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Spring into action with yard clean-up

Precautions and safety tips to take when cleaning the yard.

Father and daughter hauling flowers in a wheelbarrow.

Yard work safety tips

Blue skies, chirping birds, warming temperatures — April is prime time for getting home exteriors, yards and gardens back into shape.  A home maintenance routine can help your house operate more efficiently. Before you get started on your outdoor to-do list, make sure you take appropriate safety precautions.

Dress for yard cleaning

  • Wear protective footwear. Wear shoes or boots, not sandals, to protect your toes.
  • Wear properly fitting gloves. This improves your grip on tools and also help keeps skin safe from blisters, sunburn, bug bites, poisonous plants and chemicals.
  • Wear hearing protection when using loud equipment.
  • Wear safety glasses to keep flying objects out of your eyes.
  • Apply bug spray to keep pests away. Shower after use to remove the chemicals from your skin. And while you’re at it, take a minute to look for ticks. If you find one, gently pull it out with tweezers.
  • Apply sunscreen or skin products with SPF to any exposed skin to prevent sunburn. Don’t be fooled by cloudy days; you can still get a sunburn.

Work smart

  • Stretch your body. Take time to stretch and warm up before the work begins. Weeding, trimming and raking are repetitive motions — change your posture or stance every few minutes and switch activities every 30 minutes.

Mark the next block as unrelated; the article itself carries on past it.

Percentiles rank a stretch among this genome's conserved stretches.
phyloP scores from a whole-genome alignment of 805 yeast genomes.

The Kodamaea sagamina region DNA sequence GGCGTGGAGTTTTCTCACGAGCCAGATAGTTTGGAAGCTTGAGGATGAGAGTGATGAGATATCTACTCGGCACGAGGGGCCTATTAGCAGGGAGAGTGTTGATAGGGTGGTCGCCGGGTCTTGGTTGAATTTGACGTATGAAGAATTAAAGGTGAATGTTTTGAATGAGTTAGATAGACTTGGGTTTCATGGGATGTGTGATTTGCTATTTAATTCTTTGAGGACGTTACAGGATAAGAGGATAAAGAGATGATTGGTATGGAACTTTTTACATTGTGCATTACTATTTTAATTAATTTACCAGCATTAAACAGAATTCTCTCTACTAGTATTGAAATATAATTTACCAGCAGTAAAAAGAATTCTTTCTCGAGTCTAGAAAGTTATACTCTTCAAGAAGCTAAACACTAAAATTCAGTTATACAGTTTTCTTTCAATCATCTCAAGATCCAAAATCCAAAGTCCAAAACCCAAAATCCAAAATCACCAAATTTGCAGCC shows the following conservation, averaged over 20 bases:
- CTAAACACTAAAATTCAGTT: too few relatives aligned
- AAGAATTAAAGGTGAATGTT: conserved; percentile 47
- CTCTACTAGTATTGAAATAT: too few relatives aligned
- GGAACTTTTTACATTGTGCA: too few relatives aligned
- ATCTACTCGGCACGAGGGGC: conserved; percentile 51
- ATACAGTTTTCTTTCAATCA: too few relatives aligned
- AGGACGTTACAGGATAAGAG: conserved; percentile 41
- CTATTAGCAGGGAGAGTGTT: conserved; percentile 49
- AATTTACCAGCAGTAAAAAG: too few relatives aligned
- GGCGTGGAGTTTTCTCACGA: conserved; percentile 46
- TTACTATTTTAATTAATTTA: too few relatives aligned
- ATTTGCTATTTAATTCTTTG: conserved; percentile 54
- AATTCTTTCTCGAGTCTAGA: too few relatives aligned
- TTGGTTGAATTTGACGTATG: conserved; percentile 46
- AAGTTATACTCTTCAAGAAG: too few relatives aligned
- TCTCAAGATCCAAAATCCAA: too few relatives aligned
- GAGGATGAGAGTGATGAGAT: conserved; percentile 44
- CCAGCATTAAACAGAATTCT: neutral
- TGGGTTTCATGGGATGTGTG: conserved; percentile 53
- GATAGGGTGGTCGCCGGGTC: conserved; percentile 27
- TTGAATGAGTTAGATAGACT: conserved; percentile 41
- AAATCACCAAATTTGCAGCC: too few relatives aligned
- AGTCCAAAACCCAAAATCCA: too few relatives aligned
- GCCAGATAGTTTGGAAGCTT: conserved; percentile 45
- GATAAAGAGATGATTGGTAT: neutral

• Lift things carefully and safely. Lift properly by bending at the knees and hips and using leg power rather than bending at the waist and putting the strain on your back. Instead of carrying heavy or unwieldy loads, employ a cart or wheelbarrow.
  • Drink water and take breaks in the shade. Even if it’s not hot or humid, yard work is exercise, and staying hydrated is important to avoid heat-related illness.
  • Don’t use power tools under the influence. The same rules that apply to vehicles apply to power tools, including lawn mowers. Say no to distractions and anything that might cloud judgment.

Ready the tools

  • Familiarize yourself with power tools and how they work. Read owner’s manuals (many are available online) and know about various switches, modes and required maintenance.
  • Check cords on tools and extension cords. Look for cuts, cracks and frayed wires and do not use them if damaged. Also check the label to make sure you don’t use an indoor extension cord outside.
  • Make sure tools are in the “off” position before plugging them in or unplugging.
  • Use ladders safely. Set ladders on a firm, level surface; never stand on one of the top three rungs; and use a utility belt to hold tools so you can properly climb facing the ladder.
  • Call 811 before you dig. This notifies local utilities to check your property before you plant a tree, dig a trench or set fence posts.

Protect loved ones

  • Watch out for children and pets. Be sure children and pets are inside (or well supervised if out) while you work.
  • Securely store tools and equipment. Store sharp tools, weed killer, fertilizer and other dangerous items in a locked cabinet out of reach of curious hands and mouths.
  • Educate and supervise kids with equipment. Before allowing any child to operate a mower, sound judgment, strength, coordination and maturity are necessary. The American Academy of Pediatrics recommends that children should have these characteristics and be at least 12 years old before operating any type of mower — and at least 16 years old to operate a riding mower.

The information in this material was obtained from various sources. We believe it to be reliable and accurate; however, we do not warrant the accuracy or reliability of the information contained herein.

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